2nd Floor
62 Bank Street
New Milford, CT 06776

Phone: (860) 355 - 8773
Fax: (860) 350 - 2258
Hours: 8:00am - 5:00pm (M-F)
If your water appears to be frothy or foamy, testing for detergents is suggested.

A high level of Manganese will cause black flakes in your water. Testing for all metals or solely manganese would help in identifying the cause of these flakes.

Many times, clients find that their water is brown or yellow in color. Whilst color is mostly problematic because it is aesthetically displeasing, it is possible that the water has high levels of iron or tannic acid.

I'm concerned about the appearance of my water.   What tests do you suggest?

When it appears that your water is staining your clothes or fixtures, there could be high levels of metals in your water.

Stains that are red or brown could indicate Iron present in your water system. Black stains are commonly found in bathroom fixtures, such as the inside of a toilet. If you see black stains it is suggested that you test for Manganese.

Lastly, green or blue staining is indicative of Copper in your water.  It is likely that your water is also soft and acidic. Analyzing your water for Copper, hardness, and pH is suggested.

I'm finding that my water is staining my clothes - what could be the cause of this?

It is very common for our clients to complain of a rotten egg odor.  This is usually a very strong and distinct odor that is usually caused by hydrogen sulfide.

Whilst water smelling of rotten eggs is a more popular concern, some people experience a septic, musty, or earthy smell from their water. Iron may be the cause of this and you may want to inspect your water for any other Iron indicators (red or black staining, brown or yellow in color, corrosion, metallic taste). It is also highly possible that the water is contaminated with bacteria. We suggest a bacterial test for both coliform and E.Coli. We offer results in presence/absence form and also as a numerical value (quantitative results).

The smell of gasoline and oil is another unmistakable smell that some people have encountered in their water. If you are experiencing this smell, we suggest testing your water for total hydrocarbons and/or volatile organic compounds

My water has a terrible smell. How do I know what it is?

Taste is a very subjective matter, but there could be a very valid reason why you dislike the taste of your water.

A high amount of nitrate and sulfates could cause your water to taste bitter. A very similar taste is that of soap which could indicate surfactants (detergents) in your drinking water.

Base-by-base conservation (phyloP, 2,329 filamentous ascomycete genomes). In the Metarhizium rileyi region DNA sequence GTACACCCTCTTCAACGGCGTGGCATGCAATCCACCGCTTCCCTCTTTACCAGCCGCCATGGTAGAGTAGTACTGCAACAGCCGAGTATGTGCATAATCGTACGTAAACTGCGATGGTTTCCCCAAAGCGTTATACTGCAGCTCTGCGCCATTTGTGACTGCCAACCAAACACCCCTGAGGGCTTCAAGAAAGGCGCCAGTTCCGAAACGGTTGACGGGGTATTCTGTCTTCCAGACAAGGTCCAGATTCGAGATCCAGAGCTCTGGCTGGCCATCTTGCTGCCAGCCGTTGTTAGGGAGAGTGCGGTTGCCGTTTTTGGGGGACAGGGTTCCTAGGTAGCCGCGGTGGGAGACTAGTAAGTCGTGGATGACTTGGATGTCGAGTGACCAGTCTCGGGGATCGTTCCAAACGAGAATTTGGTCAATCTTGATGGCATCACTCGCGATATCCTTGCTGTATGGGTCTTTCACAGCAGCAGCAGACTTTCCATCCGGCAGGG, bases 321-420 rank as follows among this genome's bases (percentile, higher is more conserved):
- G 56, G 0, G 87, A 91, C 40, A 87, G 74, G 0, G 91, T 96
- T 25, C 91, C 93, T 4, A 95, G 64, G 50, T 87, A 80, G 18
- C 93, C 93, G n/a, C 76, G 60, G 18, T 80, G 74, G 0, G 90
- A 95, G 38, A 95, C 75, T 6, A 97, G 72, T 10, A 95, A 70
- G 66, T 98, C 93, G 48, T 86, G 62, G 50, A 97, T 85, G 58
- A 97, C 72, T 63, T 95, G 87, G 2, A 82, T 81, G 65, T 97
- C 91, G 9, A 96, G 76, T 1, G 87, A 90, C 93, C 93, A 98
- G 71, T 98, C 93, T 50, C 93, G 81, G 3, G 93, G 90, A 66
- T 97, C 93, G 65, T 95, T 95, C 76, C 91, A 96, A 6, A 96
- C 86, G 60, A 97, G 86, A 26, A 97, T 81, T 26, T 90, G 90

Metallic-tasting water is another common complaint and can be caused by numerous metals. It is suggested by our team that you conduct tests on your water for pH, Iron, Zinc, Copper, and Lead.

I really dislike the taste of my water at home. What's causing it to taste so bad?

What is causing the corrosion on my copper plumbing?

Pin hole leaks are problematic with copper plumbing. Corrosion can occur in copper plumbing but it is not always pinhole leaks. We suggest doing a test for corrosivity, pH, Lead, Iron, Zinc, Manganese, Copper, Sulfates, and Chloride.

I cannot get rid of the white spots on my glassware. How can I prevent this?

While a problem may exist with your appliance, it may be the water you're using. White deposits on pots and fixures that look like soap scum are indicative of your water being too hard. Testing for hardness or sodium levels will help identify the cause.

I am expecting. Are there any tests I should do to ensure the safety and health of my child?

It is suggested that if you have infants (less than 6 months of age) you should check for the following: Nitrate, total coliform bacteria, sulfates, and fluoride. Fluoride is necessary at approximately 2ppm for children. If results show that there is less than 2ppm, supplements for your child may be needed.

Why should I test for Bacteria?

Coliform bacteria is a group of related bacterial species that is indicative of organisms associated with bacteriologically polluted water.  The bacteria can originate from vegetative and fecal sources. E.Coli is a subset of coliform bacteria and is found in the intestical tract of warm-blooded animals. A positive result indicates contamination in finished water and can also indicate disease causing organisms.
It is strongly recommended that you have the water tested as part of your contingency of sale. Most agents know to check the water for safety and purity. Standard tests include: pH, alkalinity, turbidity, and bacteria (especially in rural areas). Standard mineral tests include: Iron, Calcium, Manganese, Fluoride, Chloride, and others. Checking for radon (in water and air) is another important step when testing a new home's water.

If you are buying or selling a house and have questions about checking the water quality before sale, you can contact our staff or read through EPA recommendations.

I plan on buying a home. Should I have the water tested before purchase?